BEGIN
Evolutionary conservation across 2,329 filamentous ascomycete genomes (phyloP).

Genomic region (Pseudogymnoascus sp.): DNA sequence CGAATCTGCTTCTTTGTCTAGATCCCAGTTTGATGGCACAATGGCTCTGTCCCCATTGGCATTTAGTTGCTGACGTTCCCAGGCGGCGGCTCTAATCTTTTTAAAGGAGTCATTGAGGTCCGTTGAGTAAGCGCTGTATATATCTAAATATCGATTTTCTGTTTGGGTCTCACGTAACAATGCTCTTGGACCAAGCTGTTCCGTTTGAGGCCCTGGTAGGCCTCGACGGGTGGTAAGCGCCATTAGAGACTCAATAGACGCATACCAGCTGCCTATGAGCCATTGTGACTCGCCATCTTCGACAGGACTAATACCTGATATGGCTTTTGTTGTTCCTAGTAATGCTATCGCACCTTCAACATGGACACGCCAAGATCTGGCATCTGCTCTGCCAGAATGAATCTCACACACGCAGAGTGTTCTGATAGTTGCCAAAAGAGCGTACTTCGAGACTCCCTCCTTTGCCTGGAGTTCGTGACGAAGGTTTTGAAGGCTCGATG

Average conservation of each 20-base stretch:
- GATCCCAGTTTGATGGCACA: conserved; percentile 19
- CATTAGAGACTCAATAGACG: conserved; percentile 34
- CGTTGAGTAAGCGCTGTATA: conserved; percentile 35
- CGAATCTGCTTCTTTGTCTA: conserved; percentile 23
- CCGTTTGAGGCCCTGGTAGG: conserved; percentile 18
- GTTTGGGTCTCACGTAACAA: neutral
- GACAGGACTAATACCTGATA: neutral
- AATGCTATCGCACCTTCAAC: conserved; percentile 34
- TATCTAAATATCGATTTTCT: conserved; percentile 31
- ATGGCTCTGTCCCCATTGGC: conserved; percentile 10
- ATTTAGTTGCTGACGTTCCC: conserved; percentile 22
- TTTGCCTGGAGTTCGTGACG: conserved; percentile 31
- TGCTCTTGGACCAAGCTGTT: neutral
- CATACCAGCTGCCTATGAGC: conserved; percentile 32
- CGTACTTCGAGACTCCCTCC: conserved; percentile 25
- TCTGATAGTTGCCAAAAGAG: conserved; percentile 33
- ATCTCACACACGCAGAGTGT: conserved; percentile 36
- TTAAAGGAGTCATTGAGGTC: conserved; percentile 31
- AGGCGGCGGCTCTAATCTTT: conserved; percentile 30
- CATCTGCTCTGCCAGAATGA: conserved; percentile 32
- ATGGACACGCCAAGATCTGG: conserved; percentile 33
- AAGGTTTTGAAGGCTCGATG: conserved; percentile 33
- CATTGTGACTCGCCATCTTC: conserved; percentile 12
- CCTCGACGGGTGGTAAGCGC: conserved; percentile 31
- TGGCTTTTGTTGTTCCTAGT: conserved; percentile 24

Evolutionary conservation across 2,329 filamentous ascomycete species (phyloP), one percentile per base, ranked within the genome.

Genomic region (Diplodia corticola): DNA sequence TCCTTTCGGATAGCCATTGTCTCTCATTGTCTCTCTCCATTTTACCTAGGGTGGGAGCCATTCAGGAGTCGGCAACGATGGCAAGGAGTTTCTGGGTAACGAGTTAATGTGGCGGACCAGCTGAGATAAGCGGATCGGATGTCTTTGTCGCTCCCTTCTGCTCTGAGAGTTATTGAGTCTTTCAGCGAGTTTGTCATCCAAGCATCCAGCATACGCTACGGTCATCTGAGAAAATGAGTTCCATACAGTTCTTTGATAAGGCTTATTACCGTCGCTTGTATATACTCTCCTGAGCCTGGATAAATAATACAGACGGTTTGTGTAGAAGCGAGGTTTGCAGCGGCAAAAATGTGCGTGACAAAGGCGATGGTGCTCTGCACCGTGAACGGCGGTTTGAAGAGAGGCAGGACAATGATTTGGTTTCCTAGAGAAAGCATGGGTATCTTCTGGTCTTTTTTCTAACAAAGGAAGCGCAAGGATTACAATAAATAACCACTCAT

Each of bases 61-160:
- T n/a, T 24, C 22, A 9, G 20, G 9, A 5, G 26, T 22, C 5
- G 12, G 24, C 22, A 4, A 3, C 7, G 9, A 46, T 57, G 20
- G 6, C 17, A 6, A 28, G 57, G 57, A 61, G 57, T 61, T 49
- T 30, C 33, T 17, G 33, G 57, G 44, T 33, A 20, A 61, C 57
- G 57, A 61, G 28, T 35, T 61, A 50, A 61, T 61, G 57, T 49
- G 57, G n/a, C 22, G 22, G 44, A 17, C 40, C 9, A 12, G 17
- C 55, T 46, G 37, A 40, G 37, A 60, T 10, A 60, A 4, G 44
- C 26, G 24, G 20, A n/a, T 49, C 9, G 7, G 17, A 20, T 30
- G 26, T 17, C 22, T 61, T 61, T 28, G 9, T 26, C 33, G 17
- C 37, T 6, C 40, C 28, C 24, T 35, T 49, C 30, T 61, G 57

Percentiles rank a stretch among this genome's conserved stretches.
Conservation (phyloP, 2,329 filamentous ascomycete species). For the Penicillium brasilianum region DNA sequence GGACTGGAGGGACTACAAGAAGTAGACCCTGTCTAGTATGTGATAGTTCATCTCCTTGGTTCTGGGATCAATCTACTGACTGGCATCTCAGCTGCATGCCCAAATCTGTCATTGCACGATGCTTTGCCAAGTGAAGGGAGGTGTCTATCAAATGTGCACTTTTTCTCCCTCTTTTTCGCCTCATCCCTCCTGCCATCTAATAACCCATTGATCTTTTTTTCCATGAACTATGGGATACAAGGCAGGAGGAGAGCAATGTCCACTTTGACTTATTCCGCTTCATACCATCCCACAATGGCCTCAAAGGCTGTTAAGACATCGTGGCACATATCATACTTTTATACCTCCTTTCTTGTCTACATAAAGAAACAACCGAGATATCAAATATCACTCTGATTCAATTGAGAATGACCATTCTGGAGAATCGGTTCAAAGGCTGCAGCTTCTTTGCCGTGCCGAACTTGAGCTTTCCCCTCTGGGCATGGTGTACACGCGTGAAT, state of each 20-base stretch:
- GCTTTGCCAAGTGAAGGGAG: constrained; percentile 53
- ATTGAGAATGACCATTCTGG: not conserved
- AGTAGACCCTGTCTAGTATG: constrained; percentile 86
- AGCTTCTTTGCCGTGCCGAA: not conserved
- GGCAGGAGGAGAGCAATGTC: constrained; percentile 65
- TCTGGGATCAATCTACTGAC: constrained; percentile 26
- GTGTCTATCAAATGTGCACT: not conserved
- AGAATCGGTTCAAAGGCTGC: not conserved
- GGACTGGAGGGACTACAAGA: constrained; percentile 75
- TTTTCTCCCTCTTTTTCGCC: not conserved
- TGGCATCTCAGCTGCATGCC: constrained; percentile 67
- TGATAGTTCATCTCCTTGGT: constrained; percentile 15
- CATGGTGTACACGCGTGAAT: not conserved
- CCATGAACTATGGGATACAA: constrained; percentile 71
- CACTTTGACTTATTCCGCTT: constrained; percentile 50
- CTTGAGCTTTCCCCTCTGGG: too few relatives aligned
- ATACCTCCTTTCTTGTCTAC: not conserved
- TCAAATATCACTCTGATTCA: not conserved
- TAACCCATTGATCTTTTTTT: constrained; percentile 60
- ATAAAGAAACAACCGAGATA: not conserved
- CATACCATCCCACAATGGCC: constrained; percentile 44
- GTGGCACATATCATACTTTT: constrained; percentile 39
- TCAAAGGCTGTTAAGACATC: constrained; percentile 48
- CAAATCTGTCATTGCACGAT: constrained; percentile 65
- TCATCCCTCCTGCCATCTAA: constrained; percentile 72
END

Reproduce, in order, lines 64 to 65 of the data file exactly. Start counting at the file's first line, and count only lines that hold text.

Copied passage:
- CATACCATCCCACAATGGCC: constrained; percentile 44
- GTGGCACATATCATACTTTT: constrained; percentile 39